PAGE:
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Netherlands Builds Nationwide EV Fast-Charging Network
Photo: ABB

Range anxiety is real for electric vehicle (EV) drivers. But it will soon be a thing of the past for EV owners in the Netherlands.

Fastned, a Dutch electric vehicle charging network company, has chosen ABB to provide more than 200 DC fast-charging stations that will blanket the country of more than 16 million people. The chargers will all be within 50 kilometers of each other.

It is not surprising that Fastned chose ABB to provide the charging stations, since the Fastend founders worked at a Dutch EV charging company called Epyon B.V., which was acquired by ABB in 2011.

The network will be the world’s largest nationwide fast-charging system to-date. The multi-standard chargers will bypass the standards war that is going on in DC fast charging by offering both Japan’s CHAdeMO and the Combined Charging System (CCS) from the Society of Automotive Engineers.  The average charge will take 15-30 minutes wiith a 50-kilowatt charger. The entire network should be built by 2015. Every station, which will be next to already-existing service stations on the highway, will be equipped with solar roof tiles.  

“This countrywide network of locations will lay the basis for the commercially viable development of e-mobility,” Bart Lubbers, one of Fastned’s founders, said in a statement. “I foresee a race towards faster charging and larger batteries throughout the car industry.”

Of course faster charging means more strain on the electrical grid, so local utilities have to be on board for charging stations. In the U.S. for example, Walgreens installed more than 800 EV charging stations at its stores, but only a fraction of them could be DC fast chargers because in many store locations the power infrastructure could not support the chargers.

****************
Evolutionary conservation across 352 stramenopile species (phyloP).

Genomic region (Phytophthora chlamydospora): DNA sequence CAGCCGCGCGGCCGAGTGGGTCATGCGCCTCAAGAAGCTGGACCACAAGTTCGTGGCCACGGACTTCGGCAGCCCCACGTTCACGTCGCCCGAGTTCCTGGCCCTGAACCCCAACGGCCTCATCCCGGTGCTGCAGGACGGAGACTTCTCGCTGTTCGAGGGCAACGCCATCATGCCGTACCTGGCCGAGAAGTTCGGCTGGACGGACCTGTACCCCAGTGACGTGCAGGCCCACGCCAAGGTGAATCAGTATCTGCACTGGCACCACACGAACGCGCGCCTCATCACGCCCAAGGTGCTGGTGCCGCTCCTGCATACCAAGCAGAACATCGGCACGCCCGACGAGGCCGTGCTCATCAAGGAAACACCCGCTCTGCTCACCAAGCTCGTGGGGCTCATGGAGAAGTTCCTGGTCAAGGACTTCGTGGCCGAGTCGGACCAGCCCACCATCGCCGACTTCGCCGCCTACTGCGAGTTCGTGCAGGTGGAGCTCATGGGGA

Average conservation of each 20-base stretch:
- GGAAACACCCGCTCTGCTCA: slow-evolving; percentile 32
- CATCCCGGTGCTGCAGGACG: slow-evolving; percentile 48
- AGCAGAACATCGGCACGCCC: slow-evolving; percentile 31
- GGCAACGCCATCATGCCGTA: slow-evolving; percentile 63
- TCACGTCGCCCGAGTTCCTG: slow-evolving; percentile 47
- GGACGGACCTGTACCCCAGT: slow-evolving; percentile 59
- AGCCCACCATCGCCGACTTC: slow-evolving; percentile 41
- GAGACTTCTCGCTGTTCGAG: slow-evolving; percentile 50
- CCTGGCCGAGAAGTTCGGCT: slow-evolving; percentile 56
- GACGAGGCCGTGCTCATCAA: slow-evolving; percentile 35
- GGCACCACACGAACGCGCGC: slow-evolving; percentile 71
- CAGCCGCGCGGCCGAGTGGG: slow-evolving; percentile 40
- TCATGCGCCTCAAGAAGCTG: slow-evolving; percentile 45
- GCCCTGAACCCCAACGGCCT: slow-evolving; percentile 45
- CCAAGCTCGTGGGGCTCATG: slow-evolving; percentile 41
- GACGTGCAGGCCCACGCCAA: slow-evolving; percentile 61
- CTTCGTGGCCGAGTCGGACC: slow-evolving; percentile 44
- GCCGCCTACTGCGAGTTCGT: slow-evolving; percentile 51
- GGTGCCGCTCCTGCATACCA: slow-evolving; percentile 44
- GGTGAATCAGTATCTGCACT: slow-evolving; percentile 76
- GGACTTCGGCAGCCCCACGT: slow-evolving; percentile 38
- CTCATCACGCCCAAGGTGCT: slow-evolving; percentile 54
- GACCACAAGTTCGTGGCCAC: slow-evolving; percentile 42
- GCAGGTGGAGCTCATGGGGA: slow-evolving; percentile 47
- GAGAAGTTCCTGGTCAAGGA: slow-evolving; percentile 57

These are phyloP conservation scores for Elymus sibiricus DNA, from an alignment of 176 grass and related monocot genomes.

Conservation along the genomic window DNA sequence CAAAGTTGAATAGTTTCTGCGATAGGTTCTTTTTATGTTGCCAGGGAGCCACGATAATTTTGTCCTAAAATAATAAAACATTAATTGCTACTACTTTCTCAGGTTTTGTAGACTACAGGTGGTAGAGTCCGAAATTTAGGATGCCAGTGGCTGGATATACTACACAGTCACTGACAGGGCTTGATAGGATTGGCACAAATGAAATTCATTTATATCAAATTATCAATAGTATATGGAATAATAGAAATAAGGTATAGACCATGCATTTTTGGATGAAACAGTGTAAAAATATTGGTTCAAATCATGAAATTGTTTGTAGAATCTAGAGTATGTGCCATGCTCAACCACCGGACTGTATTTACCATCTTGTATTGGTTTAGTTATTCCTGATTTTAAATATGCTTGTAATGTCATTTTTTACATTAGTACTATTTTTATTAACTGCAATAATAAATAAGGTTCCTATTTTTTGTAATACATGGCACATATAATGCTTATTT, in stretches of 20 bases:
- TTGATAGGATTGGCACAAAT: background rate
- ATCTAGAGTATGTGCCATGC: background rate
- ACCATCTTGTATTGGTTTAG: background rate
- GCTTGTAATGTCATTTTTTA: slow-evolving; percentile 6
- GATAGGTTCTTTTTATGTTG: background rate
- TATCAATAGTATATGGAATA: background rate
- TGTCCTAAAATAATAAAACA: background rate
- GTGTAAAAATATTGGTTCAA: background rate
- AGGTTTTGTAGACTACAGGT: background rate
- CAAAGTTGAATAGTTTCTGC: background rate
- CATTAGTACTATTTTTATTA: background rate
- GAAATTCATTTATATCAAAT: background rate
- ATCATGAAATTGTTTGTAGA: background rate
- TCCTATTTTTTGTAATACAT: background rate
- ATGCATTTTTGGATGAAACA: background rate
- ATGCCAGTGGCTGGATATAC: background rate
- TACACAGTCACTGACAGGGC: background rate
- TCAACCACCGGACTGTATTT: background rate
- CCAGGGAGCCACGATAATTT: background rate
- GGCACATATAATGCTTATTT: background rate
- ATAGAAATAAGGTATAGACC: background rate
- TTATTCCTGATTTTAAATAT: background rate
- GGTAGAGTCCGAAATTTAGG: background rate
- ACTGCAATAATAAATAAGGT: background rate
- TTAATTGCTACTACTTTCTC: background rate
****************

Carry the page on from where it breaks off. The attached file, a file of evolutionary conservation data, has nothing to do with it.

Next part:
For nations or states that are bullish about electric vehicle networks, however, utilities will increasingly have to comply. California is also building a $122 million network of about 200 DC fast chargers and laying the groundwork for up to 10,000 240-volt level 2 chargers, which will be deployed by NRG Energy.

If a true statewide charging network is built across California, it would dwarf the system in the Netherlands, which is a little bigger than Maryland. A superhighway across the entire U.S. is even more elusive, although EV carmaker Tesla wants to do just that. Unlike the Fastned stations, however, they will be about every 130 to 160 kilometers, instead of every 50. And while the charging would be free on the Tesla network, which it won’t be in California or the Netherlands, it will only be available to owners of the Tesla Model S.

Photo: ABB

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Chinese Joint Venture Will Begin Mass-Producing an Autonomous Electric Car

With the Robo-01, Baidu and Chinese carmaker Geely aim for a fully self-driving car

4 min read
A black car sits against a white backdrop decorated with Chinese writing. The car’s doors are open, like a butterfly’s wings. Two charging stations are on the car’s left; two men stand on the right.

The Robo-01 autonomous electric car shows off its butterfly doors at a reveal to the media in Beijing, in June 2022.

Tingshu Wang/Reuters/Alamy

In October, a startup called Jidu Automotive, backed by Chinese AI giant Baidu and Chinese carmaker Geely, officially released an autonomous electric car, the Robo-01 Lunar Edition. In 2023, the car will go on sale.

At roughly US $55,000, the Robo-01 Lunar Edition is a limited edition, cobranded with China’s Lunar Exploration Project. It has two lidars, a 5-millimeter-range radar, 12 ultrasonic sensors, and 12 high-definition cameras. It is the first vehicle to offer on-board, AI-assisted voice recognition, with voice response speeds within 700 milliseconds, thanks to the Qualcomm Snapdragon 8295 chip.

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